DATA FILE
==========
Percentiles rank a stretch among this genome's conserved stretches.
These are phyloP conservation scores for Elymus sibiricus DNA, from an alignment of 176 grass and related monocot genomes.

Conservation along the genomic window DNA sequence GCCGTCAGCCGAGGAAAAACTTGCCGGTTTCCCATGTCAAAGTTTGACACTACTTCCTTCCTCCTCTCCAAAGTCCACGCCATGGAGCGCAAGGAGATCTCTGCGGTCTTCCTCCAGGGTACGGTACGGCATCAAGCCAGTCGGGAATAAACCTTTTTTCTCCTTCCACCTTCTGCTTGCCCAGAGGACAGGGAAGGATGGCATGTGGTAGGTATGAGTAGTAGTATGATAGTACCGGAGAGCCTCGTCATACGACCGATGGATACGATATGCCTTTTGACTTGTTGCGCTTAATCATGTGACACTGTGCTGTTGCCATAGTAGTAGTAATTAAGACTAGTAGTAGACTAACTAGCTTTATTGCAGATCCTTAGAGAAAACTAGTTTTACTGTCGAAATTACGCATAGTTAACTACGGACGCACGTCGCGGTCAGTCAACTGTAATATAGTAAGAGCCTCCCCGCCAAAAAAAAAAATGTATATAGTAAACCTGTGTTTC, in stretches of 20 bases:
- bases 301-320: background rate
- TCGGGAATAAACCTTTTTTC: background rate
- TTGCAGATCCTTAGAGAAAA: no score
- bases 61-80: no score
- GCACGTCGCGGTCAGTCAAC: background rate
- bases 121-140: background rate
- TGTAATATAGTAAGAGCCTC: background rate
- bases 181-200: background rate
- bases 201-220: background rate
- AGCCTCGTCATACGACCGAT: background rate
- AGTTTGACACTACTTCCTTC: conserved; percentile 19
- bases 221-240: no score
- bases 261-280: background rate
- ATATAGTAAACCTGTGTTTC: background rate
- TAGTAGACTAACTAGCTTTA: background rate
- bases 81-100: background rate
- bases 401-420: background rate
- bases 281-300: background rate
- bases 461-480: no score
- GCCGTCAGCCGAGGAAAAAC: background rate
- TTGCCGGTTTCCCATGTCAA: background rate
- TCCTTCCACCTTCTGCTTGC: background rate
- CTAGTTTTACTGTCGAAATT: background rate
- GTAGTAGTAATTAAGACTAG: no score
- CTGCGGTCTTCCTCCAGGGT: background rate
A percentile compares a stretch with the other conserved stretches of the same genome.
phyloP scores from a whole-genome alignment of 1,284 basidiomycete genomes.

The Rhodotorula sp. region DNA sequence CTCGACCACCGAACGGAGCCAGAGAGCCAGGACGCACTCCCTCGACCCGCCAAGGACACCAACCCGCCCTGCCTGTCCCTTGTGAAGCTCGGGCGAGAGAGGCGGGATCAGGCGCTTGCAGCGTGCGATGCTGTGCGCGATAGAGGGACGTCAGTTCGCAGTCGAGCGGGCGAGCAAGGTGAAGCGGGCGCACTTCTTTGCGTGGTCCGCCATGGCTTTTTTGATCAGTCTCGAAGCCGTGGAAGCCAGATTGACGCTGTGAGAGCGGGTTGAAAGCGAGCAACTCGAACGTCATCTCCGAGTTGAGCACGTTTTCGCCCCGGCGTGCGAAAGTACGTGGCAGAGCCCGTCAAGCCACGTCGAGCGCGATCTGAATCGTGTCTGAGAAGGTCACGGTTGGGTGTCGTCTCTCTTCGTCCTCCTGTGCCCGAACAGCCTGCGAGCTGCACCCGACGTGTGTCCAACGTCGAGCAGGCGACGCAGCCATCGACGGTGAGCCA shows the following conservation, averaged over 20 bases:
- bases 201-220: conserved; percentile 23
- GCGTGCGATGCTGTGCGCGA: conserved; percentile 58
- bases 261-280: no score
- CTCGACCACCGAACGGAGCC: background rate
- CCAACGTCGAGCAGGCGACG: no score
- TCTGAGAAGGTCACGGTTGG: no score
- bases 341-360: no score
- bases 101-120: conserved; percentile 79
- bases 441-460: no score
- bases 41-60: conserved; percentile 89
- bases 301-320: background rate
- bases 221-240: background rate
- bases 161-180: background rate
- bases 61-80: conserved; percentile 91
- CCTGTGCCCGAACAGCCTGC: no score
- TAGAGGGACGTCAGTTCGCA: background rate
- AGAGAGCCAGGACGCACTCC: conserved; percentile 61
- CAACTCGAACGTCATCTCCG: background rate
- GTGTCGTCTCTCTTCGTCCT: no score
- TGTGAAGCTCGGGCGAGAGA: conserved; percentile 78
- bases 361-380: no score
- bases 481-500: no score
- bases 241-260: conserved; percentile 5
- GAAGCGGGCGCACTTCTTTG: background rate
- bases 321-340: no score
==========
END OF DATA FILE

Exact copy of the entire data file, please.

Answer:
Percentiles rank a stretch among this genome's conserved stretches.
These are phyloP conservation scores for Elymus sibiricus DNA, from an alignment of 176 grass and related monocot genomes.

Conservation along the genomic window DNA sequence GCCGTCAGCCGAGGAAAAACTTGCCGGTTTCCCATGTCAAAGTTTGACACTACTTCCTTCCTCCTCTCCAAAGTCCACGCCATGGAGCGCAAGGAGATCTCTGCGGTCTTCCTCCAGGGTACGGTACGGCATCAAGCCAGTCGGGAATAAACCTTTTTTCTCCTTCCACCTTCTGCTTGCCCAGAGGACAGGGAAGGATGGCATGTGGTAGGTATGAGTAGTAGTATGATAGTACCGGAGAGCCTCGTCATACGACCGATGGATACGATATGCCTTTTGACTTGTTGCGCTTAATCATGTGACACTGTGCTGTTGCCATAGTAGTAGTAATTAAGACTAGTAGTAGACTAACTAGCTTTATTGCAGATCCTTAGAGAAAACTAGTTTTACTGTCGAAATTACGCATAGTTAACTACGGACGCACGTCGCGGTCAGTCAACTGTAATATAGTAAGAGCCTCCCCGCCAAAAAAAAAAATGTATATAGTAAACCTGTGTTTC, in stretches of 20 bases:
- bases 301-320: background rate
- TCGGGAATAAACCTTTTTTC: background rate
- TTGCAGATCCTTAGAGAAAA: no score
- bases 61-80: no score
- GCACGTCGCGGTCAGTCAAC: background rate
- bases 121-140: background rate
- TGTAATATAGTAAGAGCCTC: background rate
- bases 181-200: background rate
- bases 201-220: background rate
- AGCCTCGTCATACGACCGAT: background rate
- AGTTTGACACTACTTCCTTC: conserved; percentile 19
- bases 221-240: no score
- bases 261-280: background rate
- ATATAGTAAACCTGTGTTTC: background rate
- TAGTAGACTAACTAGCTTTA: background rate
- bases 81-100: background rate
- bases 401-420: background rate
- bases 281-300: background rate
- bases 461-480: no score
- GCCGTCAGCCGAGGAAAAAC: background rate
- TTGCCGGTTTCCCATGTCAA: background rate
- TCCTTCCACCTTCTGCTTGC: background rate
- CTAGTTTTACTGTCGAAATT: background rate
- GTAGTAGTAATTAAGACTAG: no score
- CTGCGGTCTTCCTCCAGGGT: background rate
A percentile compares a stretch with the other conserved stretches of the same genome.
phyloP scores from a whole-genome alignment of 1,284 basidiomycete genomes.

The Rhodotorula sp. region DNA sequence CTCGACCACCGAACGGAGCCAGAGAGCCAGGACGCACTCCCTCGACCCGCCAAGGACACCAACCCGCCCTGCCTGTCCCTTGTGAAGCTCGGGCGAGAGAGGCGGGATCAGGCGCTTGCAGCGTGCGATGCTGTGCGCGATAGAGGGACGTCAGTTCGCAGTCGAGCGGGCGAGCAAGGTGAAGCGGGCGCACTTCTTTGCGTGGTCCGCCATGGCTTTTTTGATCAGTCTCGAAGCCGTGGAAGCCAGATTGACGCTGTGAGAGCGGGTTGAAAGCGAGCAACTCGAACGTCATCTCCGAGTTGAGCACGTTTTCGCCCCGGCGTGCGAAAGTACGTGGCAGAGCCCGTCAAGCCACGTCGAGCGCGATCTGAATCGTGTCTGAGAAGGTCACGGTTGGGTGTCGTCTCTCTTCGTCCTCCTGTGCCCGAACAGCCTGCGAGCTGCACCCGACGTGTGTCCAACGTCGAGCAGGCGACGCAGCCATCGACGGTGAGCCA shows the following conservation, averaged over 20 bases:
- bases 201-220: conserved; percentile 23
- GCGTGCGATGCTGTGCGCGA: conserved; percentile 58
- bases 261-280: no score
- CTCGACCACCGAACGGAGCC: background rate
- CCAACGTCGAGCAGGCGACG: no score
- TCTGAGAAGGTCACGGTTGG: no score
- bases 341-360: no score
- bases 101-120: conserved; percentile 79
- bases 441-460: no score
- bases 41-60: conserved; percentile 89
- bases 301-320: background rate
- bases 221-240: background rate
- bases 161-180: background rate
- bases 61-80: conserved; percentile 91
- CCTGTGCCCGAACAGCCTGC: no score
- TAGAGGGACGTCAGTTCGCA: background rate
- AGAGAGCCAGGACGCACTCC: conserved; percentile 61
- CAACTCGAACGTCATCTCCG: background rate
- GTGTCGTCTCTCTTCGTCCT: no score
- TGTGAAGCTCGGGCGAGAGA: conserved; percentile 78
- bases 361-380: no score
- bases 481-500: no score
- bases 241-260: conserved; percentile 5
- GAAGCGGGCGCACTTCTTTG: background rate
- bases 321-340: no score